The worst suspicions of Angélica García Hernández, 26, were fulfilled on Wednesday, December 15. It was less than a week before the indictment hearing against two soldiers accused of the murder of her husband, scheduled for Monday, when they announced that it would not take place. One of the soldiers, José María Ortiz, defected three months ago while the other, Ranulfo Citlalan Martínez, is not reachable, according to the Reynosa court.
Now the Attorney General’s Office (FGR) has three days to act or the case will be shelved. Then it will be the judge who determines whether to issue a search and arrest warrant against the military elements.
Javier Flores del Angel, 26, was shot dead twice on Feb. 27 in Nuevo Laredo, Tamaulipas. He was driving his vehicle with three other friends when he was attacked by an Army patrol. The soldiers claimed they had been assaulted from the car, but the investigation proved it was a lie.
“We warned them that we didn’t want the military to defect. We asked them, we were from before mentioning that they were not going to let them go, that we made them responsible, that they were giving them many opportunities,” garcía Hernández says in a telephone interview.
What she had already predicted happened: that without precautionary measures, at least one of the soldiers hung up his uniform to avoid the action of justice while the other is not located in the facilities of the Sixteenth Motorized Cavalry Regiment located in Nuevo Laredo. This implies that he could have been transferred to another destination and that now the FGR must request the collaboration of the Ministry of Defense (Sedena) to find his whereabouts.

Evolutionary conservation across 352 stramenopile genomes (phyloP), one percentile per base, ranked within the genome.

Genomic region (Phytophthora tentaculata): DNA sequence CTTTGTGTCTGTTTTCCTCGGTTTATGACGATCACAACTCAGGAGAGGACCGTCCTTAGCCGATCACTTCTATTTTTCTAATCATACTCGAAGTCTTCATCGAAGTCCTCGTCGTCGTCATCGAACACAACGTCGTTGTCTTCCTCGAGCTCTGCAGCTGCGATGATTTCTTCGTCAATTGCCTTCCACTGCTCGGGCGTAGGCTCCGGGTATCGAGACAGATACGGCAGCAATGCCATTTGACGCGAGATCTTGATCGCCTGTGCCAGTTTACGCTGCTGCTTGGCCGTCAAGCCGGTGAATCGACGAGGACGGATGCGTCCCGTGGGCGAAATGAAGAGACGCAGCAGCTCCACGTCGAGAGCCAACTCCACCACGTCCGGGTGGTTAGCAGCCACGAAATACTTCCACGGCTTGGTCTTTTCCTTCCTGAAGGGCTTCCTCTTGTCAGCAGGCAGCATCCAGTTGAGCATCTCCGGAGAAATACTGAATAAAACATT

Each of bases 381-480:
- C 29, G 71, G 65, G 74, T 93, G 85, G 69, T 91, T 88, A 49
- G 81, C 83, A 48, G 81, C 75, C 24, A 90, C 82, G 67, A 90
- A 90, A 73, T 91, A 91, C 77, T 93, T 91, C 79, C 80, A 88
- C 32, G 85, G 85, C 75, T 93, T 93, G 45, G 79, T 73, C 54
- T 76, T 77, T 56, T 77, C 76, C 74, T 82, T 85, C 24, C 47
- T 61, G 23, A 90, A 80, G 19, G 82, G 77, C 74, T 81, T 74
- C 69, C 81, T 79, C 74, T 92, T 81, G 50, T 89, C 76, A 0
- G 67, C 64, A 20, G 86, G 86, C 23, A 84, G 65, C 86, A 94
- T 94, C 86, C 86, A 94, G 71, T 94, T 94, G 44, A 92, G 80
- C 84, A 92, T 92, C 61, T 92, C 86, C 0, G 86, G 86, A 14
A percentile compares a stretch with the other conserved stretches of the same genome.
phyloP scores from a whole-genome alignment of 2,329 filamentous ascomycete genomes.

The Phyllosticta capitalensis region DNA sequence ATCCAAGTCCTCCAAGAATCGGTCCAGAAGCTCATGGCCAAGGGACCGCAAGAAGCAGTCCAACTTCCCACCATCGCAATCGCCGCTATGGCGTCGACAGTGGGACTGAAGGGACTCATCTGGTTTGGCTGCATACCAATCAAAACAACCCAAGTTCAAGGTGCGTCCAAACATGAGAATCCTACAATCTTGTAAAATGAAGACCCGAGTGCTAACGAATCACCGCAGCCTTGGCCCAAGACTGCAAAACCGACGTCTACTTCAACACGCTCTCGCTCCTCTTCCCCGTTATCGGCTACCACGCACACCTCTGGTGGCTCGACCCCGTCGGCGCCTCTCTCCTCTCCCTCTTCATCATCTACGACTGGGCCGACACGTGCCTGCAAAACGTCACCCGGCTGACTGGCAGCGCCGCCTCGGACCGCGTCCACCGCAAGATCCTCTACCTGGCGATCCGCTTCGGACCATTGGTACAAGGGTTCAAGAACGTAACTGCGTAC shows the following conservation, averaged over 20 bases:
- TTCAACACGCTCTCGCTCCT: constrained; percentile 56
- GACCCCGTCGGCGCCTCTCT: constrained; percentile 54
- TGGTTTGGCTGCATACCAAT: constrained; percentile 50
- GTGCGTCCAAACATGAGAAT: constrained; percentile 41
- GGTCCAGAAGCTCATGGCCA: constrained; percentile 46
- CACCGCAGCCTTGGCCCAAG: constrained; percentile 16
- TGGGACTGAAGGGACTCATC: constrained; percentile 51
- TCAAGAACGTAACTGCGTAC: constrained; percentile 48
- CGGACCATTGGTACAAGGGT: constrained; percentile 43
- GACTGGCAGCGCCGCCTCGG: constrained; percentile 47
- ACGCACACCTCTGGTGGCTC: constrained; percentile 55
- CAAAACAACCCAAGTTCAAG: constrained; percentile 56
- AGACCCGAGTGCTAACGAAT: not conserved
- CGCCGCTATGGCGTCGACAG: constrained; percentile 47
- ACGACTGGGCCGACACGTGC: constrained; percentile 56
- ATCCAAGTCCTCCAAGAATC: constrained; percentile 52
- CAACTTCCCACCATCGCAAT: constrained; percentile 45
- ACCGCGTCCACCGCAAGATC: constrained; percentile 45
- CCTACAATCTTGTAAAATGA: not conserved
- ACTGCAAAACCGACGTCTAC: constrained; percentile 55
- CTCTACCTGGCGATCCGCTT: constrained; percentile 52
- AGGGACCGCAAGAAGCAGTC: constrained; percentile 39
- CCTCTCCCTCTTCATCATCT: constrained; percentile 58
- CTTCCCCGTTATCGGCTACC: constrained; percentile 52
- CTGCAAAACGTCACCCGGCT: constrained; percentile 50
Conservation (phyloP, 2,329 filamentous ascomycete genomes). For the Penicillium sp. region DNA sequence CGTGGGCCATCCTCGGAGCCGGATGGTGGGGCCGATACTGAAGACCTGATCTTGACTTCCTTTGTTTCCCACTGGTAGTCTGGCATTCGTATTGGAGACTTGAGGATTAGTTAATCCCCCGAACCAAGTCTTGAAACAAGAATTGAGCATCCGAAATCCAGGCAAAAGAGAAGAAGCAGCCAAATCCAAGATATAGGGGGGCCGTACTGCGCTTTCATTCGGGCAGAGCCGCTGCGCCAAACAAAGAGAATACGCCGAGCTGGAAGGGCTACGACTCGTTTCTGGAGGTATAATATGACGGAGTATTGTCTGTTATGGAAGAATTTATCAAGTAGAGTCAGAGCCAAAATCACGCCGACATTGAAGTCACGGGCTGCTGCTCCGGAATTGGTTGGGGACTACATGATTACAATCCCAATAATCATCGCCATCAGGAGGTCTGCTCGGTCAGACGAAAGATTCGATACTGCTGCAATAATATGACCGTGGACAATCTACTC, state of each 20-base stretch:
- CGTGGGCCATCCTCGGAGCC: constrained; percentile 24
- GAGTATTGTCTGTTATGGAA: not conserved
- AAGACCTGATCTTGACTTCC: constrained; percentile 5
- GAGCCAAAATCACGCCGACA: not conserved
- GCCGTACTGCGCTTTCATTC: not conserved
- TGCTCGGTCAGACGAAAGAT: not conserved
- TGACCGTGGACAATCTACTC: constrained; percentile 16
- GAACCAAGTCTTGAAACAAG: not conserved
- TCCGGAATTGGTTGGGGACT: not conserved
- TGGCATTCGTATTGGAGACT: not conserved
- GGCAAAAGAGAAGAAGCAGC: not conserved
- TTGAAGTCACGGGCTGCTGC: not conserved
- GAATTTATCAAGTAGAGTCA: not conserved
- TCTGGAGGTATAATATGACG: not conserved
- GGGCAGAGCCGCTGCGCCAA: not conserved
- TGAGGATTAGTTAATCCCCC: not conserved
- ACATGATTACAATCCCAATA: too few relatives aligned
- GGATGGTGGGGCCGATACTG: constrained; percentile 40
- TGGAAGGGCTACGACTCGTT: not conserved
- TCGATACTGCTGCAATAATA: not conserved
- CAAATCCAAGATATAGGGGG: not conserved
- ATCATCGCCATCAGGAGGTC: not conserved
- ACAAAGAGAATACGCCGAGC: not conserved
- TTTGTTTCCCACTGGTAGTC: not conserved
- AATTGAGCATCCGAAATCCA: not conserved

“It gives the impression that the Army is acting maliciously, that it protects these elements and is seeking to delay the process,” said lawyer Carlos Aguilar, representative of the victim’s family.
Both soldiers were to be charged with the crimes of arbitrary detention and homicide. The soldier’s defection occurred on Sept. 15, according to official documents. A month ago, on August 13, Sedena officials arrived at García Hernández’s home for the last time to offer an economic agreement. It was the fourth time they had done so. They also tried before the FGR.
This is a common practice carried out by the Army and the National Guard: money in exchange for impunity. They pay the funeral expenses and an economic amount that can reach one million pesos in exchange for the relatives desisting from maintaining the accusation.
Animal Político documented that at least 187 such agreements had been obtained since 2010. Sedena refused to provide the amounts paid to each victim.
“I told them I wasn’t interested, but the process was dragging on because they told me I had to talk to Sedena’s lawyers,” says the widow.
He remembers perfectly that on the last visit it was around 5:30 p.m. because he wrote it down in a notebook. She says officers knocked on the door with “a lot of force,” as if they were going to throw her down. They then informed him that they were coming to “repair the damage.” But for her, with an eight-month-old baby in her care and a new life with her husband just started, there was nothing to repair.